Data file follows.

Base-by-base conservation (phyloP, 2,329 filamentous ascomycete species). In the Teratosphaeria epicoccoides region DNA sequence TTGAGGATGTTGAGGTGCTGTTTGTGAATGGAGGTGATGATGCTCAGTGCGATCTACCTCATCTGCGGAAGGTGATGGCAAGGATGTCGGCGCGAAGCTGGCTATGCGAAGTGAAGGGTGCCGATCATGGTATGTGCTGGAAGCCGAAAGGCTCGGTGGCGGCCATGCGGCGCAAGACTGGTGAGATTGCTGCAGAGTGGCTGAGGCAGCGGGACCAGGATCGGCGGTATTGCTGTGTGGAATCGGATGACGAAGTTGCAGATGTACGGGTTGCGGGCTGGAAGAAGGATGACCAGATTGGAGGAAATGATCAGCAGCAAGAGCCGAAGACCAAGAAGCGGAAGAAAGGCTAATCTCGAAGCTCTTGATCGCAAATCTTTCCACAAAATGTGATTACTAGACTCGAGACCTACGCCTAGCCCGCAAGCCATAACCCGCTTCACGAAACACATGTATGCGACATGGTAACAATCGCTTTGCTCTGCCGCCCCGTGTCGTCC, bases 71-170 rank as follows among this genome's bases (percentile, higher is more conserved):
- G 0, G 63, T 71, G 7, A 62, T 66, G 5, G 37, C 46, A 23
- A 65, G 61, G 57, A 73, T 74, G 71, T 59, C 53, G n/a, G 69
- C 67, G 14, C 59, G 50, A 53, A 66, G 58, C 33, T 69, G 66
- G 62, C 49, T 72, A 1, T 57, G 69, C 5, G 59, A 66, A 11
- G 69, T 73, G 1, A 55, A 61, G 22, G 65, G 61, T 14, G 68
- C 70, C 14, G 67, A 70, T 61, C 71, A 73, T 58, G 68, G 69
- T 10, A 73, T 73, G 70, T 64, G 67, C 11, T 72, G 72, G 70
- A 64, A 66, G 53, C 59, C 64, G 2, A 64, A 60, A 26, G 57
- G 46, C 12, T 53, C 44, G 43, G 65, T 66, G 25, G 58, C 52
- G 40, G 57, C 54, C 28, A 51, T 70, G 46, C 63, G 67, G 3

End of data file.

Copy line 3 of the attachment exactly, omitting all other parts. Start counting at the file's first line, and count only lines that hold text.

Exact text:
- A 65, G 61, G 57, A 73, T 74, G 71, T 59, C 53, G n/a, G 69